Textiles are the perfect material for complementing other acoustic solutions. Especially curtains that are developed for sound absorption. Compared to other sound absorbers, they are more cost effective, flexible, and stylish too. They also perform the same functions as regular curtains. They become a part of your interior design which can screen off areas, regulate light, and create spaces in the room.
Like other sound absorbers, acoustic textiles are most effective against relatively high-frequency tones. In a workplace, for example, it could be about ventilation systems, electrical buzzing sounds, not forgetting disturbing chatter. Since conversations and especially mobile calls are some of the most disturbing things that can happen in the workplace. Our brains are programmed to find and understand a common thread. Given that we usually only hear one person on a mobile call, this makes it difficult to concentrate on anything else.
How you hang the textiles is important
When we test our acoustic textiles, we hang them at both 10 and 15 cm away from the wall. It’s around this point that they absorb the most sound. So hang them 10-15 cm from the wall if you want as much sound reduction as possible from your acoustic curtain. In addition, the curtain muffles more noise if there are more folds in it. Also, keep in mind that the sound bounces between parallel surfaces, i.e. between walls or the floor and ceiling. So it makes a big difference even if only one of the surfaces has a sound absorber. And remember that a curtain can be used in more places than just in front of a window. For example, it could hide a dull plaster wall with poor acoustic properties, or be used as a flexible wall to create space in the room.
Reasons to choose acoustic curtains
+ Becomes a part of the decor rather than a necessary evil
+ Easy to place (or move)
+ Doesn’t need expensive installation
+ Effective in high-frequency areas
+ Covers large spaces and thereby absorbs a lot of sound
+ Flexible as they can be drawn together or apart
Why good acoustics are important
Good air, good light, and good ergonomics have long been standard features of workplaces, and rightly so. But good sound conditions are also important, because noise can affect us in a very negative way. It can damage our hearing even at low noise levels if it continues for a long time. And even if the noise pollution isn’t directly damaging, it can affect us indirectly in many ways. A noisy environment with long reverberation causes unnecessary stress, which in turn can lead to both physical and mental problems. Noise makes it more difficult to have a normal conversation. It makes us raise our voices, which leads to higher noise levels. Noise also affects our attention. We have a harder time concentrating, which negatively affects the work we do.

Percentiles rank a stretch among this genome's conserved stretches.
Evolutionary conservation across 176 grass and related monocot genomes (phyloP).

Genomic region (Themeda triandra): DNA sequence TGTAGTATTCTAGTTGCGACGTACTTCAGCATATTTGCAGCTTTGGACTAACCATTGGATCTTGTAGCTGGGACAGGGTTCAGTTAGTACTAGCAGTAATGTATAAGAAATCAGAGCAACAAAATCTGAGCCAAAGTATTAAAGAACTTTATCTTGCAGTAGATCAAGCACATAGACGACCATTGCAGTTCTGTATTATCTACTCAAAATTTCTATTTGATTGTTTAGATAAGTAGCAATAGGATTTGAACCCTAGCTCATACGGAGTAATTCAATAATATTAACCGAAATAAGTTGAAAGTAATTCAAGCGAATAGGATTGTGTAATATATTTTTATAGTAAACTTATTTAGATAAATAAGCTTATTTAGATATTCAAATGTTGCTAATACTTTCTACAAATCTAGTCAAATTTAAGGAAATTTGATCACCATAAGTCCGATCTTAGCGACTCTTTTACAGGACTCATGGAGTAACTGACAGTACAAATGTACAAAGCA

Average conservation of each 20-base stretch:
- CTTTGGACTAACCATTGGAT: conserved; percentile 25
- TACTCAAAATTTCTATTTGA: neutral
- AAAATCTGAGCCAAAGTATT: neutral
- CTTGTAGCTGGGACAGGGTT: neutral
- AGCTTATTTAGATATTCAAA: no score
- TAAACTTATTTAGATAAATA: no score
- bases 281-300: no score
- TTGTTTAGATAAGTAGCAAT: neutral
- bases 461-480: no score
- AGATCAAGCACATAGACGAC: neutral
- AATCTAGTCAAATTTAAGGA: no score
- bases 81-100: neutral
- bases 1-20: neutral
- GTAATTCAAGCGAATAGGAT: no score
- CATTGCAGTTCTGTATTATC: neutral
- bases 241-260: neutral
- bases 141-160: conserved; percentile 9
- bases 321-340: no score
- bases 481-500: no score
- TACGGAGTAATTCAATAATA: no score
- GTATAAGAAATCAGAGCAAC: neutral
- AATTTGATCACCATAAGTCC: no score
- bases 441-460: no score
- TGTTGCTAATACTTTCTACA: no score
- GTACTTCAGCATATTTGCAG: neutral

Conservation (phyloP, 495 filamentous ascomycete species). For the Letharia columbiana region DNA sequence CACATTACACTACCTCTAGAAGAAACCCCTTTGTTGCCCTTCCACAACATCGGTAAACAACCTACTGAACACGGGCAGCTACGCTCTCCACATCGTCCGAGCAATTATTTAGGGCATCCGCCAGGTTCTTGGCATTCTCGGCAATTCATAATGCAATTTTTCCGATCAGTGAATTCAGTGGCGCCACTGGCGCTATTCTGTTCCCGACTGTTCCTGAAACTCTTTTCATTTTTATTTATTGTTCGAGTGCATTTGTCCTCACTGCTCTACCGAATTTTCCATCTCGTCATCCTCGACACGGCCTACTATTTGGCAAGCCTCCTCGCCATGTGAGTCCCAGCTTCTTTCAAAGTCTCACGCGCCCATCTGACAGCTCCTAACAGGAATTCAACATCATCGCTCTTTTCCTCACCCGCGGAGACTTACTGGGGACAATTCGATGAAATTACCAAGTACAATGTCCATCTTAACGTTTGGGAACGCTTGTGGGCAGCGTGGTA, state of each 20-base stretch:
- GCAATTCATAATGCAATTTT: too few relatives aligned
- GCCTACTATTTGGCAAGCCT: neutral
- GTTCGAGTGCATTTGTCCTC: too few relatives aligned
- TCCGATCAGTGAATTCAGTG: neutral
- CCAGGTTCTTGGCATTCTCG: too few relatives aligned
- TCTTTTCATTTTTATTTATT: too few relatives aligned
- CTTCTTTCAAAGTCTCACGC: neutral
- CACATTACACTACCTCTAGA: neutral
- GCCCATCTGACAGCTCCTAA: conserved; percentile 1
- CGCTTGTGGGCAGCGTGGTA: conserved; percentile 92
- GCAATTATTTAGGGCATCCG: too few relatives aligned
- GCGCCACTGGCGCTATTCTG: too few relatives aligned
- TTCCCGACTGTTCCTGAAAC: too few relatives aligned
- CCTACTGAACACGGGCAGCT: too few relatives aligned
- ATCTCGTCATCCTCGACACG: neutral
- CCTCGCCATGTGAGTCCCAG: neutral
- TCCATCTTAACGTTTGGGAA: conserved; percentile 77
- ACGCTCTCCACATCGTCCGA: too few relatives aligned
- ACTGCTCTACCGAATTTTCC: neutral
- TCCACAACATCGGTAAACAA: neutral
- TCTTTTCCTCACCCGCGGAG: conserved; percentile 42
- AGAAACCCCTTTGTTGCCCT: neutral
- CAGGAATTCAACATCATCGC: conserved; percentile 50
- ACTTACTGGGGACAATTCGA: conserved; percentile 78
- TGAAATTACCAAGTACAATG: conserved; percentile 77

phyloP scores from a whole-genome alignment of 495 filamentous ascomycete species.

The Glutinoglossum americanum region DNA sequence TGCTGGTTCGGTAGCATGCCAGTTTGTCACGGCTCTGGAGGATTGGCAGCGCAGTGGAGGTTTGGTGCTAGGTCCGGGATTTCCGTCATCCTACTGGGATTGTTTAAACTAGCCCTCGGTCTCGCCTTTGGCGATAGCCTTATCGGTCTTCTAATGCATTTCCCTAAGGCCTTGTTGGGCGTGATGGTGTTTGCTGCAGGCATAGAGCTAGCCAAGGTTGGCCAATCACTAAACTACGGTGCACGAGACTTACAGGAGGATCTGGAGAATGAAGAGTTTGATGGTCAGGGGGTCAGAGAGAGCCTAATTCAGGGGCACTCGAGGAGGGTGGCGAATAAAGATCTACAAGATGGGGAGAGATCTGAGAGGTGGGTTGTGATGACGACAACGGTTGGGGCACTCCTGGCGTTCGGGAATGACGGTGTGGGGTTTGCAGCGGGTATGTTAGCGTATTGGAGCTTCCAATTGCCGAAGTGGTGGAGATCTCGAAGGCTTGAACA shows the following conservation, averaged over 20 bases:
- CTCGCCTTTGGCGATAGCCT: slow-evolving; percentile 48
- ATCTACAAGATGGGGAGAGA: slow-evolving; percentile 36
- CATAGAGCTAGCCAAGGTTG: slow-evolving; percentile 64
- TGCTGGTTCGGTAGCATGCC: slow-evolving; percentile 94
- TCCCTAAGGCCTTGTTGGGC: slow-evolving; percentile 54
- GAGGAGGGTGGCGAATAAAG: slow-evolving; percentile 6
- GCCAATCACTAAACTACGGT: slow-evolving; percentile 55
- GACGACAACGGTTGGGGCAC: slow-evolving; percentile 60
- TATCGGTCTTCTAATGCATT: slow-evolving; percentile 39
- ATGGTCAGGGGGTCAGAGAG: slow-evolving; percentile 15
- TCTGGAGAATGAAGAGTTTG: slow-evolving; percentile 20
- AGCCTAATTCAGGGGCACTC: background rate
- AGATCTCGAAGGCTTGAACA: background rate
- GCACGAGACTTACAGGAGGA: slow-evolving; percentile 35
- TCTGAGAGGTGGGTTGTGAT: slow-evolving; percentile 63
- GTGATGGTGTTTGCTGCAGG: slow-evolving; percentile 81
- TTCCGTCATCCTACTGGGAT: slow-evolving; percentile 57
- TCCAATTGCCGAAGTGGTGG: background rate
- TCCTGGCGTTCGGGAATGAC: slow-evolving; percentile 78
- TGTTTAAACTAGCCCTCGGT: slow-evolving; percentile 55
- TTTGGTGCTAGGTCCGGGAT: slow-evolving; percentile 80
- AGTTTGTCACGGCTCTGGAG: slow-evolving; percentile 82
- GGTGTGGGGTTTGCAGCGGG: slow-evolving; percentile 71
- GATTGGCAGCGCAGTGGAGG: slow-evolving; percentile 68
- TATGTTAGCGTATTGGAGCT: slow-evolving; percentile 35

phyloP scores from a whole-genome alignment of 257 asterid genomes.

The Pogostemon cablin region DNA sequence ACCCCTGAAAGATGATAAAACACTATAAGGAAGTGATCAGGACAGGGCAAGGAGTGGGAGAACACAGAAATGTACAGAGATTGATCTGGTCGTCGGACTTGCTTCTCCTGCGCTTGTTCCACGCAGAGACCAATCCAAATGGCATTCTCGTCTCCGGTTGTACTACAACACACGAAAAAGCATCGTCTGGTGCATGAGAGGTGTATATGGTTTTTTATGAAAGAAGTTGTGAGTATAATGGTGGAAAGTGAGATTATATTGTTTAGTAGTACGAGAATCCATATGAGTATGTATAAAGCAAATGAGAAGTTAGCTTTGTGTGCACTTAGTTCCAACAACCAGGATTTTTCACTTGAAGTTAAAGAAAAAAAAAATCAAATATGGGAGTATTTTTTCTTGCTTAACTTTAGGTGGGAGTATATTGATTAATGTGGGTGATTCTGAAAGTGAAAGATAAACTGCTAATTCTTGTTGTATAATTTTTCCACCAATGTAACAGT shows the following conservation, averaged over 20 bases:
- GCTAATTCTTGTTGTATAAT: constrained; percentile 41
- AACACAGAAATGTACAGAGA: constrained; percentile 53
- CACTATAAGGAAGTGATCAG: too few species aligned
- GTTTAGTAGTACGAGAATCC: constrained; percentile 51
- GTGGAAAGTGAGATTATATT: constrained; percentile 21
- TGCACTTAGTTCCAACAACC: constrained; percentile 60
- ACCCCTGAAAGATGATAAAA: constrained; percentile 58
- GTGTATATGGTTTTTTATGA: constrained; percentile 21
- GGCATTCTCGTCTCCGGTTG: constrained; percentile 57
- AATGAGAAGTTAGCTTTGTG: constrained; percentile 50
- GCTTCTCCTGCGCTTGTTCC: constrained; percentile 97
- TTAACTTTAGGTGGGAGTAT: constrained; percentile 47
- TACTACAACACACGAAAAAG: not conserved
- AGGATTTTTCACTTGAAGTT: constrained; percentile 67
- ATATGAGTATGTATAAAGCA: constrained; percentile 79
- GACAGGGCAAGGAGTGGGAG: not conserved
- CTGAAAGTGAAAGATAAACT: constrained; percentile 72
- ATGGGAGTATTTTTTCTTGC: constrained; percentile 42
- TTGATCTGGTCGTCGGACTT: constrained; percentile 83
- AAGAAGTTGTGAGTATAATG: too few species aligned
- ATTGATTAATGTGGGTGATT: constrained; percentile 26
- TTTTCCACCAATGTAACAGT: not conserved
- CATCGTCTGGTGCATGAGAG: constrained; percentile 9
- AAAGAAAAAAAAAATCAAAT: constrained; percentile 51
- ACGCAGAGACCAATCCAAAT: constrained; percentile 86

Studies show that long reverberation is the single largest factor leading to discontent and poorer health. The survey focused on teachers and shows that people who work in rooms with a long reverberation are six times more likely to look for a new job. They are less motivated and more fatigued. In addition, they experience the climate in classrooms as less relaxed and more aggressive.
With sound-absorbing textiles you reduce reverberation, which means the brain doesn’t need to process as many irritating noises that have no informative value. This gives us a greater capacity for remembering, solving problems, and managing useful information. In other words, good acoustics are a good investment - both in terms of health and from a purely business perspective.
Basic training in sound
A few moments of reading matter about what sound is, how it occurs and how it behaves. For example, why do we hear the bass from the meeting room next door but not the voices?
A little collection of the most important words from the world of sound. If you understand these, you can discuss sound, even with seasoned sound experts.
The benefits of acoustic textiles, tips on how to use them, and reasons why good sound conditions are important.
Which soundproofing class does the textile belong to? And what does that actually mean?
In this section, we’ll explain how the ABC scale works.
Construction and testing
For the textile to be sound-absorbent, it needs friction between the sound waves and the textile. How well we manage to do this is tested by Müller-BBM in Munich.
Test the acoustic lab
If you want to experience the qualities of the textiles in person, you are very welcome at our function room. It’s right by the head office and the factory in Kinna.
Our soundproofing-classified textiles
The soundproofing-classified textiles from Svensson are designed for environments where design and function are crucial. The absorption classes range from A to E, where A is the best.
Acoustic simulation tool
We have a history of offering sound-absorbing textiles. To help you understand the value in technical interior textiles and not only provide the technical textiles, we now provide the technical knowledge and support to match it.